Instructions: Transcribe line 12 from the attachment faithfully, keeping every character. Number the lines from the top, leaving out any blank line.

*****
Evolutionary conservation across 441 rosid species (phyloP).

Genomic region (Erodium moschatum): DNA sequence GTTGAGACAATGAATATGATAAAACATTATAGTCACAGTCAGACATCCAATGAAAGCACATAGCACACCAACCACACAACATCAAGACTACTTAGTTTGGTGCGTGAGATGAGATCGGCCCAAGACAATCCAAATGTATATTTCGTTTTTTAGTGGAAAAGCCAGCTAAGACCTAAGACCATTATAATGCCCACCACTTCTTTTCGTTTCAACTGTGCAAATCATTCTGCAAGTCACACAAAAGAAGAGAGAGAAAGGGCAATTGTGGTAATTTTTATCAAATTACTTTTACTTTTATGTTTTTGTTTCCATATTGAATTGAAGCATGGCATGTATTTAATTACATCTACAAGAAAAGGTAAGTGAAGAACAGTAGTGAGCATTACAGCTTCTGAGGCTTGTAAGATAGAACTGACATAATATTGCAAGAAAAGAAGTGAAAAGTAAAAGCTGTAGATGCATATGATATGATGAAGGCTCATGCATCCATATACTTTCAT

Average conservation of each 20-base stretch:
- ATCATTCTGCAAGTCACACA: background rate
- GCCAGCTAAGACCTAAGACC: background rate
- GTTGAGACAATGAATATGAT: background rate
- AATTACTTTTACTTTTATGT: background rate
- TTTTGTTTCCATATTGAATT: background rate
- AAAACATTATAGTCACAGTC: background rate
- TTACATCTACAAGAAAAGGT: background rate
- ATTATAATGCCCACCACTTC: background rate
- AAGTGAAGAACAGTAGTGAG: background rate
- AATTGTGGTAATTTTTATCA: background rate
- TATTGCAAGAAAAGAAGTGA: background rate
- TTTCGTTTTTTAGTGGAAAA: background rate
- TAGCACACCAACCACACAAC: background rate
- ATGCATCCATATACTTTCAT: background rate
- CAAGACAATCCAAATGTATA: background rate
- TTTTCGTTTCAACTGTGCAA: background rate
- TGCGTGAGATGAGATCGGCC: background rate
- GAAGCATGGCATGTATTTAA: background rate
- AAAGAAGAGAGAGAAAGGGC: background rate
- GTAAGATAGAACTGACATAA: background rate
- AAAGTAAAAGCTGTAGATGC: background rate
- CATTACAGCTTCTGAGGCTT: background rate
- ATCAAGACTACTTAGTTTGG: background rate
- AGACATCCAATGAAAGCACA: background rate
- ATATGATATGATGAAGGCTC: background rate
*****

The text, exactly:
- AAGTGAAGAACAGTAGTGAG: background rate